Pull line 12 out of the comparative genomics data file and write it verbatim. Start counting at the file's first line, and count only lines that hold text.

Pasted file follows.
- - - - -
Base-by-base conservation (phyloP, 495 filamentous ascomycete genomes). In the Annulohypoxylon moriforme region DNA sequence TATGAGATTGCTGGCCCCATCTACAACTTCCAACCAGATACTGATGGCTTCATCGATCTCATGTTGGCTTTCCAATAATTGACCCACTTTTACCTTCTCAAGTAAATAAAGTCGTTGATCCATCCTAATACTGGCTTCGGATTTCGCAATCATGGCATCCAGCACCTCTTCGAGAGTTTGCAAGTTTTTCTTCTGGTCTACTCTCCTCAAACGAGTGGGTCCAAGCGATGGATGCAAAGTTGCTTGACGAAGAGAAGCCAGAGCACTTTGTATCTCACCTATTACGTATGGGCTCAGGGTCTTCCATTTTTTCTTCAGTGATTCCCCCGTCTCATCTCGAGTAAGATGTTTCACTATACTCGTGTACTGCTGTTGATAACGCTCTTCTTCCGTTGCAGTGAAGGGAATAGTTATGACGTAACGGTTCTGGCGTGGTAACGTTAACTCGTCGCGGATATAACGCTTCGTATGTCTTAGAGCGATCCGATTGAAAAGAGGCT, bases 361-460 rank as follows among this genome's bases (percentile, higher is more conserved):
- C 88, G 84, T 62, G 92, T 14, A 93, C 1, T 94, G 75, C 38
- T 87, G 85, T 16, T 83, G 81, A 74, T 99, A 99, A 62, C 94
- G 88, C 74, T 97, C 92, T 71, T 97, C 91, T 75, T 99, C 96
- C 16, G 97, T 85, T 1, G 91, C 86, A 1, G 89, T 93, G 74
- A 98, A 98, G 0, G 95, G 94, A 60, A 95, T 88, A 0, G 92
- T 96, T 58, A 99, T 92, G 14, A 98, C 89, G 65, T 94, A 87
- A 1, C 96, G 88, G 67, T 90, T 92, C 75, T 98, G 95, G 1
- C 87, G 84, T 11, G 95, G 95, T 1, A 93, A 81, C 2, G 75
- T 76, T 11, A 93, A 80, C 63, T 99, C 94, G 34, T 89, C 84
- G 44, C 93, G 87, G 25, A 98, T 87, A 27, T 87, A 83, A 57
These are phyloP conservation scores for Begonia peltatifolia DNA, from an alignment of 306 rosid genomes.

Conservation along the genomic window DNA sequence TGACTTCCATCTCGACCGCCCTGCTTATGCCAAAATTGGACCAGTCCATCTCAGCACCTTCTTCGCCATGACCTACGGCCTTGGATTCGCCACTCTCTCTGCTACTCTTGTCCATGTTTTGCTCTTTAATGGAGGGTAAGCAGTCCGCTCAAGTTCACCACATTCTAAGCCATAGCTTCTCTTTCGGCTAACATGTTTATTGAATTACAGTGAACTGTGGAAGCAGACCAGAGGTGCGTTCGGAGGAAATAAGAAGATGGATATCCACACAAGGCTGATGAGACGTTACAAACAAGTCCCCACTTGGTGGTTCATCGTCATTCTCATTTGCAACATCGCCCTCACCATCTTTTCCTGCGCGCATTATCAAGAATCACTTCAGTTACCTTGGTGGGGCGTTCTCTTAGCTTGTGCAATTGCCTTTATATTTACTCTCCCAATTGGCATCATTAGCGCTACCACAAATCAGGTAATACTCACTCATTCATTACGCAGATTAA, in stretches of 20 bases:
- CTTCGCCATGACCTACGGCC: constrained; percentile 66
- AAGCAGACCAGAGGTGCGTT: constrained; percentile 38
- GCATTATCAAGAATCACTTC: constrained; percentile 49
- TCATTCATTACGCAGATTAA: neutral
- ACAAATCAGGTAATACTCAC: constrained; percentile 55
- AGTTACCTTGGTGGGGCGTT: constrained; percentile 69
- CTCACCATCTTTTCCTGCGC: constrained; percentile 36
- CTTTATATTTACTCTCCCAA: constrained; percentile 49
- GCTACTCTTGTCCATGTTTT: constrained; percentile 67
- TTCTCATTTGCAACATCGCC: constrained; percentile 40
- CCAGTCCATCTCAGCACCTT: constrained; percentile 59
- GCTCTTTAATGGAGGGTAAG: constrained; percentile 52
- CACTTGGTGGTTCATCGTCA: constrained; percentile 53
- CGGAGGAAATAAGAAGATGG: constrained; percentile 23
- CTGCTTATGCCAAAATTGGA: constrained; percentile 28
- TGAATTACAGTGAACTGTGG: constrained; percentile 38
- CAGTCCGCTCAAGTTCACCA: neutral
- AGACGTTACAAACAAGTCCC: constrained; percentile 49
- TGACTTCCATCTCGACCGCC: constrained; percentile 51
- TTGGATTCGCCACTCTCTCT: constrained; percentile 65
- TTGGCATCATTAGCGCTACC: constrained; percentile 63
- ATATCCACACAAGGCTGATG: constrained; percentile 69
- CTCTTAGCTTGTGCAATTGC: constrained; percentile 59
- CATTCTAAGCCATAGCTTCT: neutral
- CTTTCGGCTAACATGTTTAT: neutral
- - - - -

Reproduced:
These are phyloP conservation scores for Begonia peltatifolia DNA, from an alignment of 306 rosid genomes.